SSRIs limit the reuptake of serotonin by blocking the serotonin reuptake transporter (SERT). An orthologue occurs when similar gene sequences occur in different species. In C. elegans, the serotonin transporter that citalopram blocks is called MOD-5.

When the reuptake of serotonin is blocked, more serotonin is available elsewhere. In C. elegans, the important serotonin receptors are called SER-1 and SER-4.

Moreover, chronic treatment of CMVMJD135 mice with citalopram significantly reduced ataxin 3 neuronal inclusions and astrogliosis, rescued diminished bodyweight and strikingly ameliorated motor symptoms.

CMVMJD135 mice are transgenic mice with human SCA3. Transgenic means human DNA was introduced into the mice using genetic engineering. CMV stands for cytomegalovirus, and in genetic engineering, a CMV promoter helps force the desired results.

The genetic engineering takes place at the fertilization or embryonic stage (I don’t know which) so that the mice are born with the disease—rather than trying to give healthy, mature mice the disease, which would be impossible for a genetic disease.

It seems to me that a potential weakness in using mice is that toxic protein creation might occur more in glial cells than in neurons (“Unexpectedly, expression was more prominent in glial cells than in neurons”).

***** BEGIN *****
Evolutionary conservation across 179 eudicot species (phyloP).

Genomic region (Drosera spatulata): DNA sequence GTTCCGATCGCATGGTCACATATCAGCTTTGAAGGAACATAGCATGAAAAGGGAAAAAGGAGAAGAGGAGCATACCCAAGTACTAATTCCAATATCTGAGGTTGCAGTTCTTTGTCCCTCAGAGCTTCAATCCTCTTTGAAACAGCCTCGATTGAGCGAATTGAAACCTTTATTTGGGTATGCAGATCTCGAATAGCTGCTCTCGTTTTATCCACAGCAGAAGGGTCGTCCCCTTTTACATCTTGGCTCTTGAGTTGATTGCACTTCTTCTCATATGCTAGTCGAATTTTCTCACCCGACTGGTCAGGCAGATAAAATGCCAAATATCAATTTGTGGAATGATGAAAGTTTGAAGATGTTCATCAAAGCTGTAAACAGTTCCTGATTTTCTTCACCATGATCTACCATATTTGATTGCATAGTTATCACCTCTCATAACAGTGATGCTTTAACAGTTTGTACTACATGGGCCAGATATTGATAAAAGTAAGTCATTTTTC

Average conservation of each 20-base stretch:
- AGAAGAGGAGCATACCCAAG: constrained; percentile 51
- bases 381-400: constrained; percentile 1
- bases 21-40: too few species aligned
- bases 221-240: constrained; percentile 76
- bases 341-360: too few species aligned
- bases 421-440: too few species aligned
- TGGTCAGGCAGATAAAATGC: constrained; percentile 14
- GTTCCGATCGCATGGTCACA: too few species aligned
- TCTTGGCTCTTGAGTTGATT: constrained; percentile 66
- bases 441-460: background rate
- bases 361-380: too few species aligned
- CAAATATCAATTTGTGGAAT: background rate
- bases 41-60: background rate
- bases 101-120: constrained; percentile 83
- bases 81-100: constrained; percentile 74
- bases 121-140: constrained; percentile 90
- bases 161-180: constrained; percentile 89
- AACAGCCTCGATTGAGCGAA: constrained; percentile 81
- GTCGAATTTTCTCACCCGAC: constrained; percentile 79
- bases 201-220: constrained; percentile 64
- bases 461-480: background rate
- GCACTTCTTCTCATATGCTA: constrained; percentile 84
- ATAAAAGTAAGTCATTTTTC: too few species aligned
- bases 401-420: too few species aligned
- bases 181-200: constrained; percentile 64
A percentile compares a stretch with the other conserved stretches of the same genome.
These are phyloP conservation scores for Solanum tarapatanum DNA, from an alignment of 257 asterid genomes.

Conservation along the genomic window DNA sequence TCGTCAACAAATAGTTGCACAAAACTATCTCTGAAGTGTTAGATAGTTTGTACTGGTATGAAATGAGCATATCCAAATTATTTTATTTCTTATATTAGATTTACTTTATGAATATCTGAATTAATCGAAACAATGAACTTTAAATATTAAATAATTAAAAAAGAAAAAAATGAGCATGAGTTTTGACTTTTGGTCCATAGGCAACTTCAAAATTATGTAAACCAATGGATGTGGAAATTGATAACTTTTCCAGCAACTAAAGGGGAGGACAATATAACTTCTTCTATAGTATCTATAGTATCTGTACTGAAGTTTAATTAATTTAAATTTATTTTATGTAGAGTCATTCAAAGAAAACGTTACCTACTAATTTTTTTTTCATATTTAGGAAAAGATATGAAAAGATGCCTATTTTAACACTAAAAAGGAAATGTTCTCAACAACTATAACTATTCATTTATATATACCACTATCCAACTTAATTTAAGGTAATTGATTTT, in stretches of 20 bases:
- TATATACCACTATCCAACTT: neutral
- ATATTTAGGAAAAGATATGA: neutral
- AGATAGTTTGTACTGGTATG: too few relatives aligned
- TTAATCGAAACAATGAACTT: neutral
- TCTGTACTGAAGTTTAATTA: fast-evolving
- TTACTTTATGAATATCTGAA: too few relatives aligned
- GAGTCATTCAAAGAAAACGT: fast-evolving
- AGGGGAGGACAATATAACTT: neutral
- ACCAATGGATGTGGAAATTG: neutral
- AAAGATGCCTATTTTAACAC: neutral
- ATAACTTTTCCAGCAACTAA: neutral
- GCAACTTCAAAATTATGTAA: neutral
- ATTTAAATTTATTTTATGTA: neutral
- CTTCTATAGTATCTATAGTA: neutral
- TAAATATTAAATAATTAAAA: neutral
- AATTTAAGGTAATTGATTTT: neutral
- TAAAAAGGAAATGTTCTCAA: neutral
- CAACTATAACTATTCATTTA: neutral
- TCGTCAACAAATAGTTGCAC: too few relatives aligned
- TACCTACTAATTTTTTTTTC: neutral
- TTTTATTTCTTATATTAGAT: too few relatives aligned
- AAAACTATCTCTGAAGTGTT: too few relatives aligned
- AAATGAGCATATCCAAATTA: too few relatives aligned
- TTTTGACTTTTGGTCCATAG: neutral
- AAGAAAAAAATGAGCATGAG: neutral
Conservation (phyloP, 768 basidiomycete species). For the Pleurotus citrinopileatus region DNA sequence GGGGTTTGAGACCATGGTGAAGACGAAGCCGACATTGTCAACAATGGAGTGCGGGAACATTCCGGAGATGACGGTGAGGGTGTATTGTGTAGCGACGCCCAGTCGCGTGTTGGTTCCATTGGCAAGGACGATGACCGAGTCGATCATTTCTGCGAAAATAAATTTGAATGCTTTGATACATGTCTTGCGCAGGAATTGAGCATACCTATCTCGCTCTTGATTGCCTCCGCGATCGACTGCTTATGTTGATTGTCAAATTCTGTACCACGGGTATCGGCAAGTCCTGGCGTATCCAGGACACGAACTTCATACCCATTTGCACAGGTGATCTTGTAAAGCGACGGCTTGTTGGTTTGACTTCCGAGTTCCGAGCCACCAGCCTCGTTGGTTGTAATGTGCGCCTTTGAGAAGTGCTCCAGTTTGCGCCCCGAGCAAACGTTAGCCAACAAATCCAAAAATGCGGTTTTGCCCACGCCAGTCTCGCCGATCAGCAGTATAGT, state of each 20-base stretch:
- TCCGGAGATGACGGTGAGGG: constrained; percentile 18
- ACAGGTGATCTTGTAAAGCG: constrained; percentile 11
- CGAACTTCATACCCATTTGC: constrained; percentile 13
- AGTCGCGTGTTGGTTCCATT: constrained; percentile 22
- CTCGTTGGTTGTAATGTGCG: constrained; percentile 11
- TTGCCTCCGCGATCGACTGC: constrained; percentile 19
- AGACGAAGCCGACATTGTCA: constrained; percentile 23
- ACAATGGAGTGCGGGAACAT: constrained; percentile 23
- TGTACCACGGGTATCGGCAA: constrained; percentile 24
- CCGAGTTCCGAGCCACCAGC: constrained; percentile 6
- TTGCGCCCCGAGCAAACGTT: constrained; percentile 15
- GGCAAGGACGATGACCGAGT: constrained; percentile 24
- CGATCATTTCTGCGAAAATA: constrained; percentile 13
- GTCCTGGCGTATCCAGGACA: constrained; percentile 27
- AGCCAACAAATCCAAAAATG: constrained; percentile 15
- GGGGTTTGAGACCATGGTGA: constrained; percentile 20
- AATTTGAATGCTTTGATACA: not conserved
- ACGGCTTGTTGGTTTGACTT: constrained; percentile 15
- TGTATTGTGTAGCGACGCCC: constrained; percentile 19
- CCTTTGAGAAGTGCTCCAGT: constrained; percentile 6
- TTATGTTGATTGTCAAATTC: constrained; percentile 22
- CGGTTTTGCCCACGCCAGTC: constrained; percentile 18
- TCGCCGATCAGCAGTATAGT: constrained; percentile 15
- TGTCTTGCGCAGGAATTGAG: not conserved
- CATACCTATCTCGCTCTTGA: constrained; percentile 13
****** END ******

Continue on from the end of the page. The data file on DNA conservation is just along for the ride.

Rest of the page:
Ataxin 3 neuronal inclusions and astrogliosis seem to be yet more references to the negative effects of polyglutamine:

Inclusion: a body or particle recognizably distinct from the substance in which it is embedded (i.e., you don’t want toxic protein included in your brain cells).

Astrogliosis sounds to me like the neurons that are dying off are harming the good neurons left behind. This sounds like an autophagy failure, but I don’t know.

These results suggest that small molecule modulation of serotonergic signaling represents a promising therapeutic target for SCA3.

In my limited view, we have our very first readily-available treatment candidate for polyglutamine diseases such as SCA3. This isn’t merely symptom relief, this modifies the disease itself—on worms and mice. Sounds promising!

Breaking down the introduction

The density of information in the introduction is astounding. In the first paragraph, we are reminded (or learn) that with SCA3:

ATXN3 becomes highly aggregation prone, leading to an imbalance in cellular proteostasis, as aggregation-associated proteotoxicity dominates over folding and clearance.

Proteostasis: protein homeostasis. You want this. If you don’t have this, it’s a problem. Keeping a steady state seems to rely on garbage collection (autophagy) to prevent aggregation from gunking up necessary processes, such as protein folding. When protein folding fails, the protein can become toxic, hence proteotoxicity. I assume that clearance essentially refers to autophagy (i.e., clearing out dead cells).